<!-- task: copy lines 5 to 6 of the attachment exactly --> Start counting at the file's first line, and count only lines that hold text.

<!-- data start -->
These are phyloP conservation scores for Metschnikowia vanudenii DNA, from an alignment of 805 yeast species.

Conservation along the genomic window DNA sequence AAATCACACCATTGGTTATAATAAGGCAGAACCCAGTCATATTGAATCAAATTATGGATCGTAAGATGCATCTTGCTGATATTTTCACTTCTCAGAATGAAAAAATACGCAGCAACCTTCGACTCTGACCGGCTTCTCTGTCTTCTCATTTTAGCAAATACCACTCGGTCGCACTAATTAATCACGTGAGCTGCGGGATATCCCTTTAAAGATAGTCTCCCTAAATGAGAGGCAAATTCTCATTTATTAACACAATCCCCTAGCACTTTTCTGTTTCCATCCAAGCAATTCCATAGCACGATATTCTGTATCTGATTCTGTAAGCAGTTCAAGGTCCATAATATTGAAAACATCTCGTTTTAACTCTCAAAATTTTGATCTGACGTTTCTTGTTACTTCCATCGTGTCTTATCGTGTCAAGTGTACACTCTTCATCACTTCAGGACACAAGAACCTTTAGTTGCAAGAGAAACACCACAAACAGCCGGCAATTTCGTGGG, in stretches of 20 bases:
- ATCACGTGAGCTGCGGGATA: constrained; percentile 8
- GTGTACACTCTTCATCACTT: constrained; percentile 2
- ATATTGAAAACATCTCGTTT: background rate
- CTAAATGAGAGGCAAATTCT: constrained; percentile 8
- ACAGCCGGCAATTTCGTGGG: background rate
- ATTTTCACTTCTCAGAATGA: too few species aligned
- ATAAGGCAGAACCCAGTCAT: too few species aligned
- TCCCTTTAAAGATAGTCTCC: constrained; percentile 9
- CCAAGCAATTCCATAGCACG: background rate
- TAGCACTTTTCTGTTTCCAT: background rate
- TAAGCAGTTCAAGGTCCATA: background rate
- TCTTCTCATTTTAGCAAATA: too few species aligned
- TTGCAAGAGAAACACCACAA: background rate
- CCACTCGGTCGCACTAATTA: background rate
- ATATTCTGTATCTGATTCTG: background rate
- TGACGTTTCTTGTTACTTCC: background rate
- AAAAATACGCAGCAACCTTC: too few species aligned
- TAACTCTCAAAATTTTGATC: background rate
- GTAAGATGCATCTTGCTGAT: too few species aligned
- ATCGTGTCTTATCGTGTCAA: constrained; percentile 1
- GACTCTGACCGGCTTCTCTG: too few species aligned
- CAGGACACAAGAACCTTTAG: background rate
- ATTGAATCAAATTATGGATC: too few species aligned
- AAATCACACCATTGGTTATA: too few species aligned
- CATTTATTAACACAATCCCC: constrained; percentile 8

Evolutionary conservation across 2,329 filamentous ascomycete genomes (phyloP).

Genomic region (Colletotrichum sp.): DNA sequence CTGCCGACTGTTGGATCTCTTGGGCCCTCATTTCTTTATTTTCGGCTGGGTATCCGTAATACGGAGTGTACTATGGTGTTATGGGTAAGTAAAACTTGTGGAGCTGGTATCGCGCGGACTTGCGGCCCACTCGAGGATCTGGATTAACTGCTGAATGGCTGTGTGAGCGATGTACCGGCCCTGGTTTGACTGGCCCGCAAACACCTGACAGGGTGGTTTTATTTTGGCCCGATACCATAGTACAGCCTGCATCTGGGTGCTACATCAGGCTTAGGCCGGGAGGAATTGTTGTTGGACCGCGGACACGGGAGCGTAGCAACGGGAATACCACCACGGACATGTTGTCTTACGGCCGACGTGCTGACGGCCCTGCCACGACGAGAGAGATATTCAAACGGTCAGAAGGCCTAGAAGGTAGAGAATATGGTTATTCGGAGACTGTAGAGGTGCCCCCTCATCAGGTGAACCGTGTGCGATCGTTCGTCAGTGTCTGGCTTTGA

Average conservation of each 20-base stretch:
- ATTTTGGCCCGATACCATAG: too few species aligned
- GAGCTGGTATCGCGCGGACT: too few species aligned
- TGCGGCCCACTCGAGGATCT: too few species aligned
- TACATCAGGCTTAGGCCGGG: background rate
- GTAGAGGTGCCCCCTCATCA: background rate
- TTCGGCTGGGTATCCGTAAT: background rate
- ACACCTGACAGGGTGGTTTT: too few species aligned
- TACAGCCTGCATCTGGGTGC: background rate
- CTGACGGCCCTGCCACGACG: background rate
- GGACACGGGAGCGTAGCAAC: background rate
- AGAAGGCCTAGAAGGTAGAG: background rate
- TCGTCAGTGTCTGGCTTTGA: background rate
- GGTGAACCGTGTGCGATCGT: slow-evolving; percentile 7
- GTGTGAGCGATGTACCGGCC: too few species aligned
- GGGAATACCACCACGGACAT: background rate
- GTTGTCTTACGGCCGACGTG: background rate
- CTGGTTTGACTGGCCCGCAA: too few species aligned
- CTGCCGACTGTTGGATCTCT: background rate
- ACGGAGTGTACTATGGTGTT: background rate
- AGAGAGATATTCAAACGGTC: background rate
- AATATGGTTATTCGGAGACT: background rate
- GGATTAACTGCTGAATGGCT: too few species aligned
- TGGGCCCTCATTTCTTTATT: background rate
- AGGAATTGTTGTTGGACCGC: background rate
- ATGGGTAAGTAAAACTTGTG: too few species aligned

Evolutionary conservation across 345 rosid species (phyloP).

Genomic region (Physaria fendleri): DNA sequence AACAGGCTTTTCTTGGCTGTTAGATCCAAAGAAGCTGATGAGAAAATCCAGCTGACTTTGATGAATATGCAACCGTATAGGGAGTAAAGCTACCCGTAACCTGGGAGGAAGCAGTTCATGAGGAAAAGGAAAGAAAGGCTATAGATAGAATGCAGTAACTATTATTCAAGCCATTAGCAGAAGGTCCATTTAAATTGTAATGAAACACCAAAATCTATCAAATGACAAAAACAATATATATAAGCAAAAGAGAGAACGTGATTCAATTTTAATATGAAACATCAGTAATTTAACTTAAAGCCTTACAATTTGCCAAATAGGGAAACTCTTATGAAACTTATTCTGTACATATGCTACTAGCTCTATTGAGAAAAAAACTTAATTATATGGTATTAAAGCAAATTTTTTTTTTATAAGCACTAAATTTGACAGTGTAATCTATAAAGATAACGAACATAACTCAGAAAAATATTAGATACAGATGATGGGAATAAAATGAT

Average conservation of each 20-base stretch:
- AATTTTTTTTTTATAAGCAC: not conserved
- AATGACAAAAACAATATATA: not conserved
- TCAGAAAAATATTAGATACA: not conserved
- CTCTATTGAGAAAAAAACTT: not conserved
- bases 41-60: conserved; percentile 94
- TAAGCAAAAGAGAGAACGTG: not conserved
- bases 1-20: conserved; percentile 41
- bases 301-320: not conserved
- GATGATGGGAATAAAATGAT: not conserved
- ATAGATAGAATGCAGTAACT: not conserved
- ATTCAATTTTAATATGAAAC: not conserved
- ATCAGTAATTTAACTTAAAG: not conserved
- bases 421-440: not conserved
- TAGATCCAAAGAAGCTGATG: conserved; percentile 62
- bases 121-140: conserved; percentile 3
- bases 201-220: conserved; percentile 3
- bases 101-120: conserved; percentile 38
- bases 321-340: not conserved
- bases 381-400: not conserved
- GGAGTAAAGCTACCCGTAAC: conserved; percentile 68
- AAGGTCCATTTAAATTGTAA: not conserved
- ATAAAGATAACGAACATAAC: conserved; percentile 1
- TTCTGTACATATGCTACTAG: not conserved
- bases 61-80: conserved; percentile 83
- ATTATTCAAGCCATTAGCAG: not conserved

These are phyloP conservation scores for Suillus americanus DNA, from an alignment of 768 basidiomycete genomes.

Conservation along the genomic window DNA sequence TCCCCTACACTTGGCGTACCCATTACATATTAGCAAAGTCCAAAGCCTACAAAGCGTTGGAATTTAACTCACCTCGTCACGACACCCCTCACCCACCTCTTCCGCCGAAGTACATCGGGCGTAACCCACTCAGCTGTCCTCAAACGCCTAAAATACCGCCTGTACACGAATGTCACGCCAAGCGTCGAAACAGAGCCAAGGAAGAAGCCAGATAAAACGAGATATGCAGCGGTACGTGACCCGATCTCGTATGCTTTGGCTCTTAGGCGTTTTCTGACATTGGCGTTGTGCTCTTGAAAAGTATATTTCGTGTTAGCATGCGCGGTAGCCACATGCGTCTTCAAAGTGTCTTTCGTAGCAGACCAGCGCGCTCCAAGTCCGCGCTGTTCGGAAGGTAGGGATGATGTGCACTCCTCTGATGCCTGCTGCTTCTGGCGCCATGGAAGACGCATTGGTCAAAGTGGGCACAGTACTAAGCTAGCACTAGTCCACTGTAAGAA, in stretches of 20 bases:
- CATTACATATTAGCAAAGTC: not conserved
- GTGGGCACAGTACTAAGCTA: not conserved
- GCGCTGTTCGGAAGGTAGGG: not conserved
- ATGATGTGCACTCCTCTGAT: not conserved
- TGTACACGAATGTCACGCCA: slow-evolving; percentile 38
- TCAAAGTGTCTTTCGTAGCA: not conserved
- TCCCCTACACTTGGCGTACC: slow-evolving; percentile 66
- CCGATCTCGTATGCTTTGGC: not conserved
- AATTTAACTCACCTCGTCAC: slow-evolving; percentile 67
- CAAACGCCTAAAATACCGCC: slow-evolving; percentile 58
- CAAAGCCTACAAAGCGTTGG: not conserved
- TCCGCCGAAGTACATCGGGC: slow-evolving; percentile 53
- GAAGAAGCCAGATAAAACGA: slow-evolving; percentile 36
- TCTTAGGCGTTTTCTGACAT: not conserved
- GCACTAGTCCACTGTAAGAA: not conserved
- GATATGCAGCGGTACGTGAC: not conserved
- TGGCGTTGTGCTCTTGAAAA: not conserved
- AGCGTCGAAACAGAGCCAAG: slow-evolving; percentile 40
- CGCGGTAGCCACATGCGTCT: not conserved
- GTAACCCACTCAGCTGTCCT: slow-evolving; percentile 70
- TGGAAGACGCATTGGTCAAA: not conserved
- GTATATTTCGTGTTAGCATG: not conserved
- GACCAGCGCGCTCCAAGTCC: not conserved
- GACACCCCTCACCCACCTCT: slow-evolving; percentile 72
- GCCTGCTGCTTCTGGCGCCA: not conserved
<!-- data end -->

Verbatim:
- ATATTGAAAACATCTCGTTT: background rate
- CTAAATGAGAGGCAAATTCT: constrained; percentile 8